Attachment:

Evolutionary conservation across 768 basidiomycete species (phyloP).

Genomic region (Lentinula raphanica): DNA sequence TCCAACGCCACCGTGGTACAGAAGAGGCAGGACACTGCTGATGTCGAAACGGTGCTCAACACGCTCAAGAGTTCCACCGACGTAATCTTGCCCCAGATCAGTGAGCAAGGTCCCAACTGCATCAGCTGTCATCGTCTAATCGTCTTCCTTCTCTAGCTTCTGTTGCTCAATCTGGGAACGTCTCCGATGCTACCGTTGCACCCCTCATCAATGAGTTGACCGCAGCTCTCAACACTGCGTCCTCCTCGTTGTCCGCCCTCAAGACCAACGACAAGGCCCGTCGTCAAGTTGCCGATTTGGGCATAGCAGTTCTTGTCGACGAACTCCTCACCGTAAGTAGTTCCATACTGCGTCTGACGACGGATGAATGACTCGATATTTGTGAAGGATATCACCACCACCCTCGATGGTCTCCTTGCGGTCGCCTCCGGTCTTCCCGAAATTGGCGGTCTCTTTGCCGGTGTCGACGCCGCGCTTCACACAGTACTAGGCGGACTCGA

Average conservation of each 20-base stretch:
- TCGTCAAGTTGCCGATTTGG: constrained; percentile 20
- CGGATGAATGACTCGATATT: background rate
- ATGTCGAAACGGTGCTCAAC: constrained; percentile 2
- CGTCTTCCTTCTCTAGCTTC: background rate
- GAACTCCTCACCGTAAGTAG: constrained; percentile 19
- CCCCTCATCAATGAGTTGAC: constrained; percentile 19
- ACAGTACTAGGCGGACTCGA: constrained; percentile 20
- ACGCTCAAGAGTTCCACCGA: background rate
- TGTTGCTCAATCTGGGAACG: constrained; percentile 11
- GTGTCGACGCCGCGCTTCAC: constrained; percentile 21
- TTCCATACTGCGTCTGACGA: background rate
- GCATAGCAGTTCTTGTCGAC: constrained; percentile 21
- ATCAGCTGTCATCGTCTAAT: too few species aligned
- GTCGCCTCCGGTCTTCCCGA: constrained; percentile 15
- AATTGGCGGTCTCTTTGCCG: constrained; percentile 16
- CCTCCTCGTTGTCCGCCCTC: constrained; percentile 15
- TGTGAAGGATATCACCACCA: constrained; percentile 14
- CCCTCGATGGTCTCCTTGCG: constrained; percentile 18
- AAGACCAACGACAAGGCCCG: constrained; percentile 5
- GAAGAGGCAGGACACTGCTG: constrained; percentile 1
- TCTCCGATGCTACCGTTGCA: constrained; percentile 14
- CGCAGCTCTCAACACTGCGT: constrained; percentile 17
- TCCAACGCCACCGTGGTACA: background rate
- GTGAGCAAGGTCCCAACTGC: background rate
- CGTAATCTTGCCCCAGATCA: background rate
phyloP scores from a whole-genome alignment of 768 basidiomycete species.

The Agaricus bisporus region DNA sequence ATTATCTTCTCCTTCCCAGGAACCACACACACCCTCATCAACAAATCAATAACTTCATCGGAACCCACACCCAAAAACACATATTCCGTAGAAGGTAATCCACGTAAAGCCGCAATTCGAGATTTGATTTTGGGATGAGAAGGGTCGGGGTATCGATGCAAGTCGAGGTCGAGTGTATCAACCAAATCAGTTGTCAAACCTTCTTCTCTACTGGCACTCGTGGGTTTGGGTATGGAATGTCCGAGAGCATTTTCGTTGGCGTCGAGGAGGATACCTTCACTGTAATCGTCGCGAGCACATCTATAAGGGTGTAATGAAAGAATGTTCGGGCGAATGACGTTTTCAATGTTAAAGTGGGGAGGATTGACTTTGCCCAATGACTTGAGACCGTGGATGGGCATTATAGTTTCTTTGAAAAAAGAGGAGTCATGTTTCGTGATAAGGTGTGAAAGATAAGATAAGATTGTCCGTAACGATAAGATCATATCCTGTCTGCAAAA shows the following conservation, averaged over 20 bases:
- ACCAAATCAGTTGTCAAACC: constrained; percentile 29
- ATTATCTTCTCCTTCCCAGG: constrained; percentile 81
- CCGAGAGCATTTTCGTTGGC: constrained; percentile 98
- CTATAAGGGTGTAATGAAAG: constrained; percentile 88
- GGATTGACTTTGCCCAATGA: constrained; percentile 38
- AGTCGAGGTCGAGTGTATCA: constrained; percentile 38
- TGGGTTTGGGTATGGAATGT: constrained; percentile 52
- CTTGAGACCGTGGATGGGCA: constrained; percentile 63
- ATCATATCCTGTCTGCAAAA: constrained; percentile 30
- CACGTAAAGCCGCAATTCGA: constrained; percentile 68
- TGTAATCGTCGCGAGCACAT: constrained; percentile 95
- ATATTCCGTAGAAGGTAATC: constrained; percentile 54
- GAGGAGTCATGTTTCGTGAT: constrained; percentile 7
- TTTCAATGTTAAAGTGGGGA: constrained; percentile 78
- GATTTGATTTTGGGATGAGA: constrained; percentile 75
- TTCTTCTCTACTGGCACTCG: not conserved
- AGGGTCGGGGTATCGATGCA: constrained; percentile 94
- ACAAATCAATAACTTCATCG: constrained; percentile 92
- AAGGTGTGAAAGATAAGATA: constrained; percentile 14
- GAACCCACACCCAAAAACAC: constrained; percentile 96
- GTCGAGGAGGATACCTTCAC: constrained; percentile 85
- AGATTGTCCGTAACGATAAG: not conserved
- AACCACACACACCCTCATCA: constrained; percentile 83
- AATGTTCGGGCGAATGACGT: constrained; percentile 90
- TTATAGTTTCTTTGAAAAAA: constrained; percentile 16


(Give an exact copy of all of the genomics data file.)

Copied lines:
Evolutionary conservation across 768 basidiomycete species (phyloP).

Genomic region (Lentinula raphanica): DNA sequence TCCAACGCCACCGTGGTACAGAAGAGGCAGGACACTGCTGATGTCGAAACGGTGCTCAACACGCTCAAGAGTTCCACCGACGTAATCTTGCCCCAGATCAGTGAGCAAGGTCCCAACTGCATCAGCTGTCATCGTCTAATCGTCTTCCTTCTCTAGCTTCTGTTGCTCAATCTGGGAACGTCTCCGATGCTACCGTTGCACCCCTCATCAATGAGTTGACCGCAGCTCTCAACACTGCGTCCTCCTCGTTGTCCGCCCTCAAGACCAACGACAAGGCCCGTCGTCAAGTTGCCGATTTGGGCATAGCAGTTCTTGTCGACGAACTCCTCACCGTAAGTAGTTCCATACTGCGTCTGACGACGGATGAATGACTCGATATTTGTGAAGGATATCACCACCACCCTCGATGGTCTCCTTGCGGTCGCCTCCGGTCTTCCCGAAATTGGCGGTCTCTTTGCCGGTGTCGACGCCGCGCTTCACACAGTACTAGGCGGACTCGA

Average conservation of each 20-base stretch:
- TCGTCAAGTTGCCGATTTGG: constrained; percentile 20
- CGGATGAATGACTCGATATT: background rate
- ATGTCGAAACGGTGCTCAAC: constrained; percentile 2
- CGTCTTCCTTCTCTAGCTTC: background rate
- GAACTCCTCACCGTAAGTAG: constrained; percentile 19
- CCCCTCATCAATGAGTTGAC: constrained; percentile 19
- ACAGTACTAGGCGGACTCGA: constrained; percentile 20
- ACGCTCAAGAGTTCCACCGA: background rate
- TGTTGCTCAATCTGGGAACG: constrained; percentile 11
- GTGTCGACGCCGCGCTTCAC: constrained; percentile 21
- TTCCATACTGCGTCTGACGA: background rate
- GCATAGCAGTTCTTGTCGAC: constrained; percentile 21
- ATCAGCTGTCATCGTCTAAT: too few species aligned
- GTCGCCTCCGGTCTTCCCGA: constrained; percentile 15
- AATTGGCGGTCTCTTTGCCG: constrained; percentile 16
- CCTCCTCGTTGTCCGCCCTC: constrained; percentile 15
- TGTGAAGGATATCACCACCA: constrained; percentile 14
- CCCTCGATGGTCTCCTTGCG: constrained; percentile 18
- AAGACCAACGACAAGGCCCG: constrained; percentile 5
- GAAGAGGCAGGACACTGCTG: constrained; percentile 1
- TCTCCGATGCTACCGTTGCA: constrained; percentile 14
- CGCAGCTCTCAACACTGCGT: constrained; percentile 17
- TCCAACGCCACCGTGGTACA: background rate
- GTGAGCAAGGTCCCAACTGC: background rate
- CGTAATCTTGCCCCAGATCA: background rate
phyloP scores from a whole-genome alignment of 768 basidiomycete species.

The Agaricus bisporus region DNA sequence ATTATCTTCTCCTTCCCAGGAACCACACACACCCTCATCAACAAATCAATAACTTCATCGGAACCCACACCCAAAAACACATATTCCGTAGAAGGTAATCCACGTAAAGCCGCAATTCGAGATTTGATTTTGGGATGAGAAGGGTCGGGGTATCGATGCAAGTCGAGGTCGAGTGTATCAACCAAATCAGTTGTCAAACCTTCTTCTCTACTGGCACTCGTGGGTTTGGGTATGGAATGTCCGAGAGCATTTTCGTTGGCGTCGAGGAGGATACCTTCACTGTAATCGTCGCGAGCACATCTATAAGGGTGTAATGAAAGAATGTTCGGGCGAATGACGTTTTCAATGTTAAAGTGGGGAGGATTGACTTTGCCCAATGACTTGAGACCGTGGATGGGCATTATAGTTTCTTTGAAAAAAGAGGAGTCATGTTTCGTGATAAGGTGTGAAAGATAAGATAAGATTGTCCGTAACGATAAGATCATATCCTGTCTGCAAAA shows the following conservation, averaged over 20 bases:
- ACCAAATCAGTTGTCAAACC: constrained; percentile 29
- ATTATCTTCTCCTTCCCAGG: constrained; percentile 81
- CCGAGAGCATTTTCGTTGGC: constrained; percentile 98
- CTATAAGGGTGTAATGAAAG: constrained; percentile 88
- GGATTGACTTTGCCCAATGA: constrained; percentile 38
- AGTCGAGGTCGAGTGTATCA: constrained; percentile 38
- TGGGTTTGGGTATGGAATGT: constrained; percentile 52
- CTTGAGACCGTGGATGGGCA: constrained; percentile 63
- ATCATATCCTGTCTGCAAAA: constrained; percentile 30
- CACGTAAAGCCGCAATTCGA: constrained; percentile 68
- TGTAATCGTCGCGAGCACAT: constrained; percentile 95
- ATATTCCGTAGAAGGTAATC: constrained; percentile 54
- GAGGAGTCATGTTTCGTGAT: constrained; percentile 7
- TTTCAATGTTAAAGTGGGGA: constrained; percentile 78
- GATTTGATTTTGGGATGAGA: constrained; percentile 75
- TTCTTCTCTACTGGCACTCG: not conserved
- AGGGTCGGGGTATCGATGCA: constrained; percentile 94
- ACAAATCAATAACTTCATCG: constrained; percentile 92
- AAGGTGTGAAAGATAAGATA: constrained; percentile 14
- GAACCCACACCCAAAAACAC: constrained; percentile 96
- GTCGAGGAGGATACCTTCAC: constrained; percentile 85
- AGATTGTCCGTAACGATAAG: not conserved
- AACCACACACACCCTCATCA: constrained; percentile 83
- AATGTTCGGGCGAATGACGT: constrained; percentile 90
- TTATAGTTTCTTTGAAAAAA: constrained; percentile 16